- Keeping handy a seizure diary that records the incidents and environmental changes that triggers epilepsy
- Wearing a medical alert bracelet to let family and friends know in the event of a seizure
- Seeking professional help when symptoms of depression and anxiety start to show
Epilepsy FAQs: All your concerns addressed
Q. What is the meaning of epilepsy?
- Epilepsy means the occurrence of more than one unpredictable and unprovoked seizures that happens due to abnormal activities in one or more regions of the brain.
Q. What is meant by epileptic fits?
- The term epileptic meaning is that it is associated with incidences of epilepsy. Epileptic fits meaning is the recurrent seizures that lead to lack of vision and other sensations and causes random, involuntary jerking of the muscles of the body.
Q. What is the neurology definition?
- Neurology means the branch of medicine or biology that deals with the anatomy, functions, and disorders of the nerves and the central nervous system as a whole.
Q. What is the difference between Seizure and Epilepsy?
- The primary difference between epilepsy and seizure is that the latter is a single occurrence whereas the former is a proper neurological disorder characterized by two or more episodes of seizures.
Q. Is epilepsy fatal?
- The risk of sudden death in epilepsy is very rare and it is only seen happening in 1% of the population affected by neurological disease.
Q. Is epilepsy hereditary?
- Certain research links specific genes to epilepsy. But in many cases, it is seen that parents with epilepsy do not always have children with the same fits disorder. If pregnant mothers suffer from epilepsy, then antiepileptic medications can affect the unborn baby and cause prenatal damage to their brain.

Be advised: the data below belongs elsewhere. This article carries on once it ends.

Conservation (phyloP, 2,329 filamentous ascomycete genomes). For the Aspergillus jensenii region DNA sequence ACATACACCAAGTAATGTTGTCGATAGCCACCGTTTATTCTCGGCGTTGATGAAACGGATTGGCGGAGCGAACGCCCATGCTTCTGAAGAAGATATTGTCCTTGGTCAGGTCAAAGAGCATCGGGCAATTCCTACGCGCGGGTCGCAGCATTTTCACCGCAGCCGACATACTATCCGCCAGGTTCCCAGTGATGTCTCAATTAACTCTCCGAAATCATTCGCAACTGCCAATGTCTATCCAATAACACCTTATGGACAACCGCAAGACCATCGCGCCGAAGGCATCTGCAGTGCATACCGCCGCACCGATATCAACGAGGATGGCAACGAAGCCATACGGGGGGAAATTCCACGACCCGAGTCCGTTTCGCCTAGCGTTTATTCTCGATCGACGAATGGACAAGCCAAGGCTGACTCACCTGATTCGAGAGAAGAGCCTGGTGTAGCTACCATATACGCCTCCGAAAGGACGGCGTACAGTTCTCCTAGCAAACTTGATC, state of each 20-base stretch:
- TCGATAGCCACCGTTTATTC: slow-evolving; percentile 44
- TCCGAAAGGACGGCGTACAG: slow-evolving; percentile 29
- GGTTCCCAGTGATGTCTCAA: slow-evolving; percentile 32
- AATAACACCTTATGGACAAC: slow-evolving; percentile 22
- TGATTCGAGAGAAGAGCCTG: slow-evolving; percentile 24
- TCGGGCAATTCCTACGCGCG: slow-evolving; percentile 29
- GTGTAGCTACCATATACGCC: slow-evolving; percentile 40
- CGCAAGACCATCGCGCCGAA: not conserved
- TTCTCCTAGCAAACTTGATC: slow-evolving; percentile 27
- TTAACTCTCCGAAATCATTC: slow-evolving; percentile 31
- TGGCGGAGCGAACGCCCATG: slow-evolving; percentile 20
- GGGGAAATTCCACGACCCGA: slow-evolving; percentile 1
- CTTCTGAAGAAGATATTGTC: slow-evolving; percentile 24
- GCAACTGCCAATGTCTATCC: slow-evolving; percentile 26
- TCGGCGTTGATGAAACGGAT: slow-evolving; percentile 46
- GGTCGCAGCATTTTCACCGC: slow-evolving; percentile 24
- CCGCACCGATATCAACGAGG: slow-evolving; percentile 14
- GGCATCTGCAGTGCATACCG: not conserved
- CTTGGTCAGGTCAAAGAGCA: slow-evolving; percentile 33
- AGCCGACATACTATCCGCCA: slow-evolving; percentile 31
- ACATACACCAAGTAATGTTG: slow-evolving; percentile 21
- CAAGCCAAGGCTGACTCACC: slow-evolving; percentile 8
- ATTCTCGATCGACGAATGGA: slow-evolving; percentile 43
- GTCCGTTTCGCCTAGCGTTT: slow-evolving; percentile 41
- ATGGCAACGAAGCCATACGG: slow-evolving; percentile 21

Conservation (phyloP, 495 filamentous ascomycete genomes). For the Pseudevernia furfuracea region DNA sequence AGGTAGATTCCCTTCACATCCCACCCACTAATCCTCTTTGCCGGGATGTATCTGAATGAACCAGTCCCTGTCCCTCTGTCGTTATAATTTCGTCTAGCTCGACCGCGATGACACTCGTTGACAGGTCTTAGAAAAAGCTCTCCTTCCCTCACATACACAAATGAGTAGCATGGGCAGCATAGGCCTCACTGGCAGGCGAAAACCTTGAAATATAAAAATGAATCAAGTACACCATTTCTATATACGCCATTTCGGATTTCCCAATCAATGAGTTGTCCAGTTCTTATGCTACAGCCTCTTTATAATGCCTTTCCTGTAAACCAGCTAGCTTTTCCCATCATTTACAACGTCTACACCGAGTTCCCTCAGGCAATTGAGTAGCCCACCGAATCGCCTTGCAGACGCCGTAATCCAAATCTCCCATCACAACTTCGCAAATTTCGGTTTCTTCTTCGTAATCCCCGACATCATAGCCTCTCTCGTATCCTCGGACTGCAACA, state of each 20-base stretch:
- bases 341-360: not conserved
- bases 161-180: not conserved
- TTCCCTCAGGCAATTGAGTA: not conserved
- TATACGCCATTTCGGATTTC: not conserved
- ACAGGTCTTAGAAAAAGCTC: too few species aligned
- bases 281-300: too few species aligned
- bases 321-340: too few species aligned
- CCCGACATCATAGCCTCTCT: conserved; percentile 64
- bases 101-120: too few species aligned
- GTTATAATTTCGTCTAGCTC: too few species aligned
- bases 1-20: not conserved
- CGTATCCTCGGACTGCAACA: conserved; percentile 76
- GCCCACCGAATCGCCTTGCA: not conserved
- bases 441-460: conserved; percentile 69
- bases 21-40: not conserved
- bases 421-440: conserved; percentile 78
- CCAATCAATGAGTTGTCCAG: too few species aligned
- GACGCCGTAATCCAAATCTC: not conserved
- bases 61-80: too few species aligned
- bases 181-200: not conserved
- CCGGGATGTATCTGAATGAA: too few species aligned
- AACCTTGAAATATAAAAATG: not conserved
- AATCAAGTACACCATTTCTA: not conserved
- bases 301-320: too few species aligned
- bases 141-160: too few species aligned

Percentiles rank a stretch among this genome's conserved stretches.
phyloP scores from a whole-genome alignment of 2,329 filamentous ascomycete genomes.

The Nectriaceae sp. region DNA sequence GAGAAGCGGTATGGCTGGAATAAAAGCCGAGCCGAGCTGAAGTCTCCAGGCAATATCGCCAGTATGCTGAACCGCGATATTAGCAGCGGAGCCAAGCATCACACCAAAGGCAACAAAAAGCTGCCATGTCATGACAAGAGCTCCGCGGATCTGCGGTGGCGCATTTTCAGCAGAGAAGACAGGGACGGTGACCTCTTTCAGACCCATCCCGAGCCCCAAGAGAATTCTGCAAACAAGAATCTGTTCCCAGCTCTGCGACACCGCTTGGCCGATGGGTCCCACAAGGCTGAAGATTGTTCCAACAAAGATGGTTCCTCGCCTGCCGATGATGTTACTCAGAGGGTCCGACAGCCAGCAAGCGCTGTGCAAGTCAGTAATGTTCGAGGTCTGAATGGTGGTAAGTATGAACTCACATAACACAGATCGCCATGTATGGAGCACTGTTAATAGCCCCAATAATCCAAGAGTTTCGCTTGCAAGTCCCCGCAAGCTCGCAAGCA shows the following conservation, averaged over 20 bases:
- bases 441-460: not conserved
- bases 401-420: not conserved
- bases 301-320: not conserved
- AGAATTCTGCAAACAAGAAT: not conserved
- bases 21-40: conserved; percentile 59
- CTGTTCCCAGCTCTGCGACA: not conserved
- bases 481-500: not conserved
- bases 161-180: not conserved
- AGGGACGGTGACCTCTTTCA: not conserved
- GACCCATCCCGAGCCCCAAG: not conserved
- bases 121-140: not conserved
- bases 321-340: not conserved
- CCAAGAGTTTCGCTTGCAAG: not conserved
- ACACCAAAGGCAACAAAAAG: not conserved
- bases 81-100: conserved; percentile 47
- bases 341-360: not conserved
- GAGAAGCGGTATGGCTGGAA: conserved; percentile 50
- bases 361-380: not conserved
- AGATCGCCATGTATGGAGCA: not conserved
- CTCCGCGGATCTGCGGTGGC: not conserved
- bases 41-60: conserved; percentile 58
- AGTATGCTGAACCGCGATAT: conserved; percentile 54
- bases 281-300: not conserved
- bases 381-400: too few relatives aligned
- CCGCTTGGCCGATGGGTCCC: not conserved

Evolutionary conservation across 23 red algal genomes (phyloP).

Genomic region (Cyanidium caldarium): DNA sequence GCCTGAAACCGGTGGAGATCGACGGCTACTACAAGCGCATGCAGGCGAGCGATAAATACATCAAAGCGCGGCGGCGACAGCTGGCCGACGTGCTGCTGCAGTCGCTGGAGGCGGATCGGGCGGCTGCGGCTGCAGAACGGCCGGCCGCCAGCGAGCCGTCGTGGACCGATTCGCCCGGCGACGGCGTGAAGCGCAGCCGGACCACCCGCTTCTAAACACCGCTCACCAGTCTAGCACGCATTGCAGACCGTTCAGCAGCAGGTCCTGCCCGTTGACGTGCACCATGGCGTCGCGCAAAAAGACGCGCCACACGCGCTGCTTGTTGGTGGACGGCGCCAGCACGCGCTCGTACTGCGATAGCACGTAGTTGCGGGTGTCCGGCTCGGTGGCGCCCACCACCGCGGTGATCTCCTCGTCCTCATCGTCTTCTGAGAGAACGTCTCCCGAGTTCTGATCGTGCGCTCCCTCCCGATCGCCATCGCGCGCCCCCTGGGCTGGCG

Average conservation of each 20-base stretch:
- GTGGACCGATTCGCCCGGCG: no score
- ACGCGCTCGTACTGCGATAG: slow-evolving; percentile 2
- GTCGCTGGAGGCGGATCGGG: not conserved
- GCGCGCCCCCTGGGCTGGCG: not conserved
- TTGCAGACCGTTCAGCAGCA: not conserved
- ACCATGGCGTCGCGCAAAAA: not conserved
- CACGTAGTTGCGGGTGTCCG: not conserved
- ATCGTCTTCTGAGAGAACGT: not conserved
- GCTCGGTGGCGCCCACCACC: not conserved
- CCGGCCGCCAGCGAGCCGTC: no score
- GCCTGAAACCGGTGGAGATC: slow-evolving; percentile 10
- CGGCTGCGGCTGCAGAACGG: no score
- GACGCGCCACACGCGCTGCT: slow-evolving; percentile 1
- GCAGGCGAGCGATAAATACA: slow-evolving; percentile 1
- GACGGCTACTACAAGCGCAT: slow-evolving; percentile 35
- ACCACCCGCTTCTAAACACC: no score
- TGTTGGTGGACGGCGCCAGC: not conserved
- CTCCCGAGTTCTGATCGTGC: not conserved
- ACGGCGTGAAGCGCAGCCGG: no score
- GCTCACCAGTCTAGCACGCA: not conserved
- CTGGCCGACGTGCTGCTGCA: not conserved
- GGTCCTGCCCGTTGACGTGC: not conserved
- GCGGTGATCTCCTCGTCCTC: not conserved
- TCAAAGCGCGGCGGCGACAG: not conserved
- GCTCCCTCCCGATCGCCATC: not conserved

Q. Is there a cure for epilepsy?
- There is no exact cure for epilepsy but early identification, treatment, and management can help affected individuals live near-normal life. Antiepileptic medicines help control the occurrences of seizures to a great extent but they have severe side-effects. Two types of surgeries are also performed in which the defective area of the brain is removed that can permanently eliminate events of epilepsy.
Q. What is the recovery period of surgery for epilepsy?
- It is found that almost 81 percent of people who underwent surgery for epilepsy have been seizure-free after six months of the procedure. After 10 years, 72 percent of such population still live seizure-free, almost normal lives.
Q. What are the main causes of epilepsy?
- For up to 70% of the epilepsy cases among children and adults, no cause can be discovered. The Epileptic condition may be traced to various factors, including:
- Low oxygen during birth
- Head injuries during birth or from accidents
- Brain tumours